Wes Anderson’s Sense And Sensibility – Film Review: Emma. ★★★1/2

In 1996, Douglas McGrath’s adaptation of Jane Austen’s Emma made a star out of Gwyneth Paltrow, and a year prior, Clueless, a teen comedy inspired by Austen’s novel, catapulted Alicia Silverstone to icon status as well. Now, music video director Autumn de Wilde, making her feature debut and acclaimed novelist turned screenwriter Eleanor Catton (The Luminaries) bring us a new interpretation of the classic and will surely give rise to Anya Taylor-Joy (The Witch) as well as several of her co-stars. Is this new adaptation necessary? Probably not, but it’s a perfectly entertaining, beautifully realized film nonetheless.

Emma Woodhouse (Taylor-Joy) lives with her wealthy father on a country estate. Filled to the brim with confidence and a slightly condescending attitude towards her peers, Emma has no interest in marrying, but loves to play matchmaker. Throughout the story, we experience a musical chairs version of couplings and break-ups, leading to Emma’s own self-realization. It’s a fluffy yet sometimes incisive takedown of a privileged society. Unlike the more comedic Paltrow version, this telling has some bite. The differences in execution lie largely with Taylor-Joy’s more acidic interpretation of the title character. She’s a bit of a mean girl, and in one instance, she’s completely unsympathetic. Additionally, de Wilde along with production designer Kave Quinn and Cinematographer Christopher Blauvelt, opt for highly designed dioramas and vibrant pastels to give Wes Anderson a run for his money. This film has a ravishing, noteworthy look which compliments its clipped, sharp tone. Also, the costumes by designer Alexandra Byrne have a memorable outlandish avant grade quality that will surely inspire future Rupaul’s Drag Race contestants.

Despite this, the film doesn’t feel much different than its predecessor or the source material. Regardless, any effort to bring this story to a younger generation feels like a win. I particularly enjoyed the performances. Taylor-Joy may deftly anchor the film with her unwavering take on her character, but Bill Nighy steals every moment as Emma’s stoic father. Despite only a handful of lines, Nighy can turn every moment into an opportunity to be funny. He also gets a memorable entrance as he bursts from a stairway in his introductory shot. Same goes for Miranda Hart (Spy) as the severely put-upon Miss Bates. She’s hilarious and heartbreakingly great. Johnny Flynn (Beast) gives his Mr. Knightly character a mysterious edge, putting a fresh twist on the traditional romantic lead. Mia Goth as Emma’s best friend Harriet creates a wholly original character, whether it’s how she smacks her gums when she eats or traverses the tough narrative of falling in love with someone who she knows belongs with someone else. She has the ability to portray joy and sadness all at once. Josh O’Connor and Tanya Reynolds as Mr. and Mrs. Elton fit perfectly together as the creepiest of couples. Callum Turner’s Frank Churchhill also transcends the period foppishness to show us a man with vulnerability.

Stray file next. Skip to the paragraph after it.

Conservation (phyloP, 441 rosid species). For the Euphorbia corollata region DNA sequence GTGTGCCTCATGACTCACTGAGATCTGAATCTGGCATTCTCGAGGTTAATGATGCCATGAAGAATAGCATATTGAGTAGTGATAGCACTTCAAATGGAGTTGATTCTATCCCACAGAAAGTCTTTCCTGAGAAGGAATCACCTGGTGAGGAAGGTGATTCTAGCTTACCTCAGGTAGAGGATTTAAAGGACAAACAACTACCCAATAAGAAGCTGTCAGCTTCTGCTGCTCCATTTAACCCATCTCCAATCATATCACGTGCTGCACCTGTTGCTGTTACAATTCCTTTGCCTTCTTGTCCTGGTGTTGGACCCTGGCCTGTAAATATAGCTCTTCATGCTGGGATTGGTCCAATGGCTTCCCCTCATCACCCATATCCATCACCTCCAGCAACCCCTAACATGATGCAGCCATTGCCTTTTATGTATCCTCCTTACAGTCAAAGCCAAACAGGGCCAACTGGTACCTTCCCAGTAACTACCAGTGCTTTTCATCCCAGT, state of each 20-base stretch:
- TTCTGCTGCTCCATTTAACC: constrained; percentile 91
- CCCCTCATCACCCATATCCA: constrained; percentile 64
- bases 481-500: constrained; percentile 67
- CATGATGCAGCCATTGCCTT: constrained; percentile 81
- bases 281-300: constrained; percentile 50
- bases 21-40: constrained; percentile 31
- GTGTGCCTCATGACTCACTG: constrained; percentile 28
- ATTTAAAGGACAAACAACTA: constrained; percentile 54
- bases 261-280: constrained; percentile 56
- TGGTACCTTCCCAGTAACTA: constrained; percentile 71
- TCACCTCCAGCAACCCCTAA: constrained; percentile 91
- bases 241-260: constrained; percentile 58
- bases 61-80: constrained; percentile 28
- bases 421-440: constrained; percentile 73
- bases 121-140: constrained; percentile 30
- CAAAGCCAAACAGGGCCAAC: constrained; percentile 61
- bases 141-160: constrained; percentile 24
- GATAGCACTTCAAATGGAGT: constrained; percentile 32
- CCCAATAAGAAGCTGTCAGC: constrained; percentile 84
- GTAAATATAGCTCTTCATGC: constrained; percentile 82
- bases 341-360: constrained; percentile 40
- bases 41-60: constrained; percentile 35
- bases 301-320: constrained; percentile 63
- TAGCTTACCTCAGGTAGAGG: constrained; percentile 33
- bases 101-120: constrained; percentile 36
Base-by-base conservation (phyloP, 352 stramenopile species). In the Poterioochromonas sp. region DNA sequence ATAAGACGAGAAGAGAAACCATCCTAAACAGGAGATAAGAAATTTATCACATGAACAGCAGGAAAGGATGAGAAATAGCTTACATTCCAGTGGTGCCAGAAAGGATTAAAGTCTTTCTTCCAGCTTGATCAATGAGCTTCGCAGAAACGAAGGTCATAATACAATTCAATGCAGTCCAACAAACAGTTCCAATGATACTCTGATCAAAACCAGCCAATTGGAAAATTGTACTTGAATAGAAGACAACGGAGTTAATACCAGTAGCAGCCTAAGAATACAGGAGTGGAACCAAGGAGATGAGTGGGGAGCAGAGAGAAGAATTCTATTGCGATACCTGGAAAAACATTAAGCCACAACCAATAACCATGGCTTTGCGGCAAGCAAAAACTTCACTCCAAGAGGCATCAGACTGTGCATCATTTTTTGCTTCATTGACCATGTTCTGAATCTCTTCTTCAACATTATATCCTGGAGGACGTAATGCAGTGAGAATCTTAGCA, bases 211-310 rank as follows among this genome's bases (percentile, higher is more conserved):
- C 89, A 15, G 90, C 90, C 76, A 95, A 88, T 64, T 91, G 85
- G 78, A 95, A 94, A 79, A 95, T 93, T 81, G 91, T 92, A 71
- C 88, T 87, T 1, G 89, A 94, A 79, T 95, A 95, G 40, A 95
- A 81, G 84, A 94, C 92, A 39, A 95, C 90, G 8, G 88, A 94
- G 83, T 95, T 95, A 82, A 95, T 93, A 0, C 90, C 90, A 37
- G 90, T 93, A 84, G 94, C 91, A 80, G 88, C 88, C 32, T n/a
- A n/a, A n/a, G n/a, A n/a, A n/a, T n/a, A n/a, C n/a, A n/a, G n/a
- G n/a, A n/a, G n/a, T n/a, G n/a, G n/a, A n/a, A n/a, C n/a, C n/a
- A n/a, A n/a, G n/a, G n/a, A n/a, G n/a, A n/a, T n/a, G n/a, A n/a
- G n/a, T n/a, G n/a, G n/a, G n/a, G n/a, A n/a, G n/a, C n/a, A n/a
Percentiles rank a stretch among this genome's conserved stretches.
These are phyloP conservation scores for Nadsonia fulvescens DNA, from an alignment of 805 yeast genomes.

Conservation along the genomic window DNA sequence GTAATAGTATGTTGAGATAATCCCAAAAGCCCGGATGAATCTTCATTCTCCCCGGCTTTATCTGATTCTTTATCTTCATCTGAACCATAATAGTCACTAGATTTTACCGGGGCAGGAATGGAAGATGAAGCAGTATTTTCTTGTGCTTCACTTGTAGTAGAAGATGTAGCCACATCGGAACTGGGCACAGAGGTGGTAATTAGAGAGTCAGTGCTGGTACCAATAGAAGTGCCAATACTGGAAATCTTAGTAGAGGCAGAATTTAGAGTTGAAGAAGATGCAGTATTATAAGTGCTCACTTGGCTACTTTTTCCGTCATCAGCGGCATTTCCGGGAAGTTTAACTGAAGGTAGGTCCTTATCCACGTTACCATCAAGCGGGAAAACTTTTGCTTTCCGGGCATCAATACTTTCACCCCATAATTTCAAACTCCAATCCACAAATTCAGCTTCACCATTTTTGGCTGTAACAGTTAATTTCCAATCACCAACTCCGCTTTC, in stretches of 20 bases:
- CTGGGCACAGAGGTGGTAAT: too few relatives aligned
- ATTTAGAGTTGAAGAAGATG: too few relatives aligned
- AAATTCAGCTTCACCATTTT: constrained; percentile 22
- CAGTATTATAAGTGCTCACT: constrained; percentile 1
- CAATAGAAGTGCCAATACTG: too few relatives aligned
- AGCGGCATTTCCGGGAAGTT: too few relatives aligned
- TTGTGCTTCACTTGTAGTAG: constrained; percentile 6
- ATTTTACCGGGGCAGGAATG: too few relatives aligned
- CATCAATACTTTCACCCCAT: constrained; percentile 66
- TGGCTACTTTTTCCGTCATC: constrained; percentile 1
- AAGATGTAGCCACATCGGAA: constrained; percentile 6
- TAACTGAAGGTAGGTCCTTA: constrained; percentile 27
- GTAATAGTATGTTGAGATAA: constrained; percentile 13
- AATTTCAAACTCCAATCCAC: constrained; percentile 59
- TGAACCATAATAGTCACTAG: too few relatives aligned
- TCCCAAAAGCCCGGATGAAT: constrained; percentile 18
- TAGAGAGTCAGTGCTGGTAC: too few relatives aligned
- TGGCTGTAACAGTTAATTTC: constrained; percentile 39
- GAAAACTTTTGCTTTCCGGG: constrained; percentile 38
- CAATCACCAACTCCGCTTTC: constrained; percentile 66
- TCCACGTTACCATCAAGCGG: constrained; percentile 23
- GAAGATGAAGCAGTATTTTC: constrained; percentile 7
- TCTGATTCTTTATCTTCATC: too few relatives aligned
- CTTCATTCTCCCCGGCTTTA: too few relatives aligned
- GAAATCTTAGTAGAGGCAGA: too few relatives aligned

The trailer for the film announced itself as a “new vision”. On an aesthetic level, sure, I can agree, however inspired they were by The Grand Budapest Hotel, but I found it fairly interchangeable with the original. In this one, Emma doesn’t really seem to have learned her lessons, especially in her non-apology scene with Miss Bates. Perhaps the filmmakers wanted to comment on the elite never stooping so low as to say they’re sorry, which fits in perfectly with our current political leadership. Maybe she just wanted a more honest portrayal of the 1%, or maybe she desired a little more oomph to set it apart from its more self-satisfied earlier screen incarnation. Either way, Emma. gets a recommend, even with that annoying period in its title! I mean, seriously, it wreaks havoc on spellcheck and seems like the end of a sentence. Stop, Emma, stop!

Glenn Gaylord’s 50 SHADES OF GAY SCALE: Emma. gets a 20 out of 50. Despite its strictly hetero storyline, the pastels, the finery, the frippery, those cakes (!), and the theatrical manners all lean towards luring in LGBTQ+ audiences who like a little fabulousness in their filmgoing experiences.

By Glenn Gaylord, Senior Film Critic

Emma is currently making over willing audience members in a limited international release.

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